Once the last cedar shingle had finally been nailed in place I removed the staging planks, the roof brackets and then the flimsy improvised staging. I climbed down the ladder to the ground, but I kept my back to the building and didn’t look up at the completed job until I had walked into the middle of the yard. A freshly shingled cedar roof is a damn beautiful sight. If done well, you have a feeling that you’ve achieved perfection. It’s a magnificent thing, and mine glowed golden in the gentle evening light while I stood there exhausted, dazzled by it.

I had spent the entire day, maybe 12 hours, toting bundles of wood shingles up the ladder, hand nailing each one, course by course until I reached the peak, nearly three squares in all. I was determined to get that side of the barn roof done in one day by myself even though it was an impossible goal. After I finished it took me two days before I could stand up straight again, but it was done. Besides the sheer beauty of a new wood roof, there’s the comfort of knowing that it’s tight to the weather. The job’s finished and you walk away a bit smug. Let it rain all it wants.

Twenty-eight years later I climbed down from the same side of the building a second time. I wasn’t nearly as interested in admiring the job. I was preoccupied with other thoughts. The original roof had aged well but probably should have been replaced a few years before. This time I was just a helper, a mere schlepper. I hired a friend who roofed for a living. Hand nailing had become a thing of the past and the dull ka-thunk! ka-thunk! percussions of a nail gun were still reverberating in my head at the end of the day as I considered something rather discomforting. It was simple — I was too old to be up on staging planks that bounced up and down when you walked on them with a bundle of shingles on your shoulder.

Ladders, especially tall ones, now posed a significant threat to life and limb. What was once fun for a younger, more nimble man now frightened the daylights out of the nearly 60-year-old version of me. I didn’t let on as we worked though. My balance, eyesight and flexibility were all challenged by the job and instead of walking to the middle of the yard to bask in the glory of a completed wood shingle roof once we finished and were back on the ground, I leaned on the pump jack with relief and said, “That was really stupid of me. Being up there, I mean.”

What had once been a welcome, meditative task basted with a zen-like calm — hand nailing wonderfully scented cedar shingles one after another — had become a chore fraught with peril. I never got used to being up on the roof that second time.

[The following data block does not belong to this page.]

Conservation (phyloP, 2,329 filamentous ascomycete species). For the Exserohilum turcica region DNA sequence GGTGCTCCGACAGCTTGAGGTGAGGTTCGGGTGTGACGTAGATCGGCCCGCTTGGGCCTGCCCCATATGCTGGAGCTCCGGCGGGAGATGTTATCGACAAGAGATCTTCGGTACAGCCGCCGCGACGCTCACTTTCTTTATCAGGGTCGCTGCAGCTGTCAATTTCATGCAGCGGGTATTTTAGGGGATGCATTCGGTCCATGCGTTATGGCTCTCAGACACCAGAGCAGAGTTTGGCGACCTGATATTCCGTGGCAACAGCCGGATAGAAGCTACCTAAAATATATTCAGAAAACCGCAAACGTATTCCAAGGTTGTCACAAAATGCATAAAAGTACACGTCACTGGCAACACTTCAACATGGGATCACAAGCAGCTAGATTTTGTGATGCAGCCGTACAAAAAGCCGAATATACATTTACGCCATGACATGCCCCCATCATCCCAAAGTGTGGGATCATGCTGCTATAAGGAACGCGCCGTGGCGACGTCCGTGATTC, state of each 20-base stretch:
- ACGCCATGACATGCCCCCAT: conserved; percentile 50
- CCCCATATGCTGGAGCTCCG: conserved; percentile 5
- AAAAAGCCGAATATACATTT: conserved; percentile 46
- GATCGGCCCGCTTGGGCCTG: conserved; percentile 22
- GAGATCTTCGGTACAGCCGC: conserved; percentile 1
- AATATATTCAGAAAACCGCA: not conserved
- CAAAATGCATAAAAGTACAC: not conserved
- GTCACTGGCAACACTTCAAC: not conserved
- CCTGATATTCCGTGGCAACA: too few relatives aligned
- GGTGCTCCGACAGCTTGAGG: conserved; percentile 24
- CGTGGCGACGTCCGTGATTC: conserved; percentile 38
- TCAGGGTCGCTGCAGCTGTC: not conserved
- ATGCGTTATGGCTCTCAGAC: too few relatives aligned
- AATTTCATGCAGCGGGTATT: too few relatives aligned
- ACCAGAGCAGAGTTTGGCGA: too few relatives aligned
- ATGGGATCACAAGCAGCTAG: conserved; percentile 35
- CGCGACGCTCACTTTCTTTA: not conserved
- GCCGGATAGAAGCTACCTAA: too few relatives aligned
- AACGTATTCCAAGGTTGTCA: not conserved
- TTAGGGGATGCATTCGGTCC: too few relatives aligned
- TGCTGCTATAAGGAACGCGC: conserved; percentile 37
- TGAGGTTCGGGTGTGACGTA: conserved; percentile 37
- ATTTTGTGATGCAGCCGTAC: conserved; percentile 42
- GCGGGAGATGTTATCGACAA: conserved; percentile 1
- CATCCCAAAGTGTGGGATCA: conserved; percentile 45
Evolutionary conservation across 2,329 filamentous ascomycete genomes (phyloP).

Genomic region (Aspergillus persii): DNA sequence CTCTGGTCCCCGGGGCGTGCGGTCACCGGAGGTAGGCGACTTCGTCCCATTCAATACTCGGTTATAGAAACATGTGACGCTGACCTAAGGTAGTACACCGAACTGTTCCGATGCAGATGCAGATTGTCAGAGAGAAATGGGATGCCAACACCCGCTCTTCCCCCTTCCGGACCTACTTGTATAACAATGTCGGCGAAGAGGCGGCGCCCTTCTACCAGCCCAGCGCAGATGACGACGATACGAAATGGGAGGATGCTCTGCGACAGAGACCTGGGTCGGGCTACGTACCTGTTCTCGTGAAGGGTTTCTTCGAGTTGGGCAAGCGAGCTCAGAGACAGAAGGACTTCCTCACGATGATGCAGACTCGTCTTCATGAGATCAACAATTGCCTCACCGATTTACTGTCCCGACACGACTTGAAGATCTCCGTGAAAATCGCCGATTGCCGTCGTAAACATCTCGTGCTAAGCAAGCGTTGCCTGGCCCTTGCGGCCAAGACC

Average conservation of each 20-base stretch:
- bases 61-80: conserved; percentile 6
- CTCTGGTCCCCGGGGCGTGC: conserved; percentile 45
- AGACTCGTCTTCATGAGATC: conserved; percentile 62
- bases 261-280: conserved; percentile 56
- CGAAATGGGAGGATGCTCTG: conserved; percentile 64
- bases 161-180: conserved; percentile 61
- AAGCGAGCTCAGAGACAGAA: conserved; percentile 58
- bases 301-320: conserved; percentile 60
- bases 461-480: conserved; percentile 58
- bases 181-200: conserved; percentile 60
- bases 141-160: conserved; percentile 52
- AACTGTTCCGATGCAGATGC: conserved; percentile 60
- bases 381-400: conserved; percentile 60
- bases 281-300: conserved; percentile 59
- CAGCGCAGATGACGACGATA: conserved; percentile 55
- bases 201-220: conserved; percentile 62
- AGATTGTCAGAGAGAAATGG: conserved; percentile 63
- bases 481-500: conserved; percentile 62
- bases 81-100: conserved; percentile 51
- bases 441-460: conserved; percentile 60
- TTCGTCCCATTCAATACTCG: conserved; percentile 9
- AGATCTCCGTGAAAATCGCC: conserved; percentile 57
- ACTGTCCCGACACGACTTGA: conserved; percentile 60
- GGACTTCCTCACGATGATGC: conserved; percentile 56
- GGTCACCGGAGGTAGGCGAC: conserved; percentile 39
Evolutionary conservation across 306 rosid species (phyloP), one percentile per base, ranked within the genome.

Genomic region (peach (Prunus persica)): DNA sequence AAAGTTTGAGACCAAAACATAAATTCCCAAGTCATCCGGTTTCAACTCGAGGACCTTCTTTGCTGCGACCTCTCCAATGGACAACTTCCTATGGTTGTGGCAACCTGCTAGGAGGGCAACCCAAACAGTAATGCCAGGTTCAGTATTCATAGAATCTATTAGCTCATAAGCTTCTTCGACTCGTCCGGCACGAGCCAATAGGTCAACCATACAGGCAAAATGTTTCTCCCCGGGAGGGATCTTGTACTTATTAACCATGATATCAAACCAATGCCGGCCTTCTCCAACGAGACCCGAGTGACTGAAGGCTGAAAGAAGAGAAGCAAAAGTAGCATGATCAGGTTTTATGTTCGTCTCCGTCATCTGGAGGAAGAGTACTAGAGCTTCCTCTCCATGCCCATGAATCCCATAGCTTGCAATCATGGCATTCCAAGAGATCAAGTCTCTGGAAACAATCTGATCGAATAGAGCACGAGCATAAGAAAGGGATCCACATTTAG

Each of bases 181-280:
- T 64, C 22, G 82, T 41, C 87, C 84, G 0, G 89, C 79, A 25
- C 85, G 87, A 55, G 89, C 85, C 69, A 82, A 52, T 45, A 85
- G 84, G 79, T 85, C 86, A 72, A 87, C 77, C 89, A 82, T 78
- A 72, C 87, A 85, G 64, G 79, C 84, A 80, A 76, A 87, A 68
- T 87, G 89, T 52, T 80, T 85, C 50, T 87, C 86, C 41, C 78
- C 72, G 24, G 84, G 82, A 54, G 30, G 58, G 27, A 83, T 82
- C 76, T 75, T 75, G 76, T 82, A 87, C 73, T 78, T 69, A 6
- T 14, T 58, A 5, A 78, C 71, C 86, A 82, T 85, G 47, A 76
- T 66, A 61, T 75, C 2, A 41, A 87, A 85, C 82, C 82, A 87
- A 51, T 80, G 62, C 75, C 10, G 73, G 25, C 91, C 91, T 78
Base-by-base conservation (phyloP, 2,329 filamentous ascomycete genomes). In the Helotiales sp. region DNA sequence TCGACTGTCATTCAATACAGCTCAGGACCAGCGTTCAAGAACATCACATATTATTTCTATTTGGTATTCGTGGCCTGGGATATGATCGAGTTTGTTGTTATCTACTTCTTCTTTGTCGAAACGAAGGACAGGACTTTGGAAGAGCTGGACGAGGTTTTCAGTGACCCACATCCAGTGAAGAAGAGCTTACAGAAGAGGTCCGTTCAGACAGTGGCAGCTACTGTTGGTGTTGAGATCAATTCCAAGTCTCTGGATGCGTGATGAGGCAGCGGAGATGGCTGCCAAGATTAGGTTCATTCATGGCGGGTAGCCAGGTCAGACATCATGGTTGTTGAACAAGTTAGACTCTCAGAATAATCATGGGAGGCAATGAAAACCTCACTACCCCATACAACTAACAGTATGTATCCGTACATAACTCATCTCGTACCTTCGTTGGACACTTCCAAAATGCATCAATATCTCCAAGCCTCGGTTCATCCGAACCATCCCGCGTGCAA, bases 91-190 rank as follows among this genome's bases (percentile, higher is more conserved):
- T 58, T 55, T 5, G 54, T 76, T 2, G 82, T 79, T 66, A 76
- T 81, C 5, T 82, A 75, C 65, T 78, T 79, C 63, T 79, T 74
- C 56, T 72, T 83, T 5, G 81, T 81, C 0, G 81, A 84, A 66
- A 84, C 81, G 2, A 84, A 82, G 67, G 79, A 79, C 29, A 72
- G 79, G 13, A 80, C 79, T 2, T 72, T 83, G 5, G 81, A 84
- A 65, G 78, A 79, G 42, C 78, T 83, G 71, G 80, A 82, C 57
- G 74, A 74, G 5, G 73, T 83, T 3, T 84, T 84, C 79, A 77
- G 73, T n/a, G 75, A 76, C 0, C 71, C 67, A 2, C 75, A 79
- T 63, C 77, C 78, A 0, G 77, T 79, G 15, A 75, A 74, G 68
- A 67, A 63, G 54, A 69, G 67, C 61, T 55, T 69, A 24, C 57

Instead of admiring the new work each time I drove up to the house, I’d try to avert my eyes from a different section of roof badly in need of replacement. It wasn’t until a few years had passed that I realized the roof was just a metaphor for the day when I would leave my cherished Island home for good.

Over the 32 years I called Martha’s Vineyard home, I lost a few Island friends along the way who had decided to move on. It always shocked me when they announced their plans to leave. It felt like a betrayal — to me personally but also to the Island. How could you give up on a place that was so beautiful, so special, so . . . perfect? Why would they even consider it?

I never considered moving, not once, at least until the day I was finally able to admit that something unknown and unexpected was already close at hand. It sneaked up on me, stealthily, like the day I climbed down from the roof for the second time and discovered my limitations. I can’t put it into words exactly but for the first time the idea of leaving simply felt right. I won’t list all the ways the Island has changed because those changes were not part of the decision. It wasn’t the burden of home maintenance or any sort of financial pressure either. It was closer to accepting the diminishment of possibilities that age brings, and it makes you wonder if something else might still be out there waiting to be discovered. It started with a lesson from a rooftop.

The internal flame inspired by the Island that carried me along and supported me for over three decades still burned inside me, but it had somehow grown dimmer with the passing years and I knew that I needed to leave lest it go out completely. Leaving is a form letting go, accepting a different path, but it also offers the possibility of rekindling that invisible flame, at least one more time. And so I decided to heed the call. I joined the ranks of those who had said goodbye to the Island and moved on.

Robert Skydell lives in Granada, Nicaragua, and contributes to the Gazette.